Aces on Bridge — Daily Columns

The Aces on Bridge: Friday, March 4th, 2011

Dealer: South

Vul: E-W


Q 5 3


Q 6

10 7 6 5 4 2


9 8 7 2

Q 10 9

J 10 9 8 5



K 6

8 7 6 5 3

K 7 3 2



A J 10 4

K 4 2

A 4

A 9 8 3


South West North East
1 NT Pass 3 NT All Pass

Opening Lead: Jack

“An active, ardent mind;

A fancy pregnant with resource and scheme

To cheat the sadness of a rainy day.”

— William Wordsworth

When you cannot use your major source of tricks, it may be a case of any port in a storm. However, you may need to husband your resources carefully.


West led the diamond jack against three no-trump, and South correctly tried dummy’s queen. (If dummy had held three diamonds, it would have been right to duck and preserve the tenace, but not here.)


As South had feared, East covered the queen with the king. South withheld the ace, but was forced to take the next round. Clubs were a broken reed now, for to take five club tricks, declarer would have to surrender the lead, and the defenders would surely have five tricks before declarer could run nine.


The remaining possibility was that hearts would supply three tricks, and spades, four. So at trick three, declarer finessed dummy’s heart jack, which held. One hurdle was overcome — but would spades be equally obliging?


About to call for dummy’s queen, South paused. If spades broke 3-3 with the king onside, it did not matter which spade was led. But what if East had a doubleton spade king? He would cover the queen, and there would be a fourth-round spade loser.


Changing tack, South led a low spade to the 10, which held, then re-entered dummy with the heart ace and led another low spade, on which East’s king was a welcome sight. It only remained to cash dummy’s spade queen, then re-enter hand with the club ace to take the remaining two winners.


South Holds:

A J 10 4
K 4 2
A 4
A 9 8 3


South West North East
1 Pass
1 Pass 2 Pass
ANSWER: There are a few minimum hands where slam will make, but even if your partner provides you with a maximum hand with both black suits, you may need a split, or the right doubleton, opposite. If you want to try for slam, you can bid three clubs — a help-suit game try, ostensibly for game. But my instincts tell me it is right just to bid four spades.


For details of Bobby Wolff’s autobiography, The Lone Wolff, contact If you would like to contact Bobby Wolff, please leave a comment at this blog. Reproduced with permission of United Feature Syndicate, Inc., Copyright 2011. If you are interested in reprinting The Aces on Bridge column, contact


jim2March 18th, 2011 at 2:58 pm

In 6 spades with the same diamond jack lead, it appears that declarer must adopt a similar line for a similar reason.

That is, after trying the diamond queen, declarer cannot play out the club suit (draw trump) without the defense setting the contract via the diamond suit.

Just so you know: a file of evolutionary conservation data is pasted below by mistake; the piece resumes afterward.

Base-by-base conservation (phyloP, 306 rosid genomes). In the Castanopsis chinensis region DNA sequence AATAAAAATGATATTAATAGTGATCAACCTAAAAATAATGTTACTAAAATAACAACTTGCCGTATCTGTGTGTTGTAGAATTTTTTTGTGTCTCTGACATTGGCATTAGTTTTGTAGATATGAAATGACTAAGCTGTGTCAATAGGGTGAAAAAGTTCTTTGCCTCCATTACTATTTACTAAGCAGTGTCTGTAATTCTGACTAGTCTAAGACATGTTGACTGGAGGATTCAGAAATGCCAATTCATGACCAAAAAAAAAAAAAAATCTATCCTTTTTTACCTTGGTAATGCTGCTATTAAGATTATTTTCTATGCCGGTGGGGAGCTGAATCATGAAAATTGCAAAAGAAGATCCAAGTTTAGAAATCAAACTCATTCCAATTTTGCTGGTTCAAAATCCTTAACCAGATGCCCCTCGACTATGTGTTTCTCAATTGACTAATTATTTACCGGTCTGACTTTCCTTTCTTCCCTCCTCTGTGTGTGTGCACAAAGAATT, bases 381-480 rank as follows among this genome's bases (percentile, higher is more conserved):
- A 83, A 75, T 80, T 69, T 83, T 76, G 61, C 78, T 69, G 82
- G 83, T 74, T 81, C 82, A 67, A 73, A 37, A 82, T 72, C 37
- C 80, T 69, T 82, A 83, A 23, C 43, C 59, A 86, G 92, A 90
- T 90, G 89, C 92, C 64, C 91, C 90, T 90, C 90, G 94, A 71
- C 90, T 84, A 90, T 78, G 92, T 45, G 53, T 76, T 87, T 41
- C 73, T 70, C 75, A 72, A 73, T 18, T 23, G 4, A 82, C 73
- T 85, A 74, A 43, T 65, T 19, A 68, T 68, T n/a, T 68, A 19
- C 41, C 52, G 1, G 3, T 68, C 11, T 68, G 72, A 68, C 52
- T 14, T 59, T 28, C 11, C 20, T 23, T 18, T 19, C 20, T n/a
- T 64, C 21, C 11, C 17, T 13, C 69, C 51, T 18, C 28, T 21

Declarer cannot make the slam unless the spade king is onside, just as 9 tricks in NT are not there without the spade king being in the pocket. Nonetheless, declarer cannot attack that suit for a diamond discard, anyway, without risk of the third round being ruffed (as in the column hand layout) and a diamond cashed, even with the spade king onside.

Thus, declarer is forced to take the seemingly-unnecessary heart finesse (as at 3 NT) for the diamond discard. It wins and declarer plays on, getting the needed diamond pitch on the heart king.

On the bidding quiz, is there a risk that partner raised with three spades? Is there any benefit from a bid of 3NT to give choice of games?

jim2March 18th, 2011 at 3:38 pm

Uh, that was supposed to be 6 CLUBS, not 6 spades! Excuse me, I need to go get my eyes checked ….

John Howard GibsonMarch 18th, 2011 at 3:44 pm

HBJ : Yet another nil desperandum play situation with an added touch of sound logical reasoning. The club suit ( such a shame has to be abandoned ) pinning all hopes of making the contract on both the heart and spade finesses working……BUT with the added precautions of retaining Ace of hearts as an entry , and NOT running the queen of spades in case East has Kx.

I am learning so much I think my declarer play is definitely moving up a notch or two. Tx.

bobbywolffMarch 19th, 2011 at 1:53 pm

Hi Jim 2,

Since I do not relish being thought of as an exaggerator, may I politely comment, that to bid 6 clubs and make it (via the heart and spade finesses) I would estimate that board to be above average.

And, as a bonus, we do not have to conserve our spade holding by not wasting our queen by leading it too early. Our wonderful game always seems to provide treats for those with stout hearts, not to mention on this hand, long clubs.

bobbywolffMarch 19th, 2011 at 2:03 pm


Thank you for recognizing the real beauty of what bridge is all about.

Your summation has reminded me of a question once posed, many moons ago: Is telling someone that he has a lot to be modest about a compliment or notso?

In any case, to say that I appreciate all you have to say and the way you say it, is a distinct underbid, and will always be cherished by me.

And remember, that there is only so far you can improve your game and recalls the lyrics of “Thank heaven for little girls” when it claims that you will be “crashing through the ceiling”.

bobbywolffMarch 19th, 2011 at 2:14 pm

Hi Jim2,

Since I failed to answer your apt question, I totally agree that jumping to 4 spades after being merely raised to 2 is presumptuous, but basically caters to those who always have 4 when opting to raise partner’s response. A temporizing bid of 3 grapes (or whatever) would tend to clarify whether partner had 4 trumps for you as well as judging whether he is minimum or maximum for his raise. With the exact hand held, it would be acceptable to just bid 3NT yourself (since both unbid suits are stopped) and await partner’s passing or insisting on spades as trump.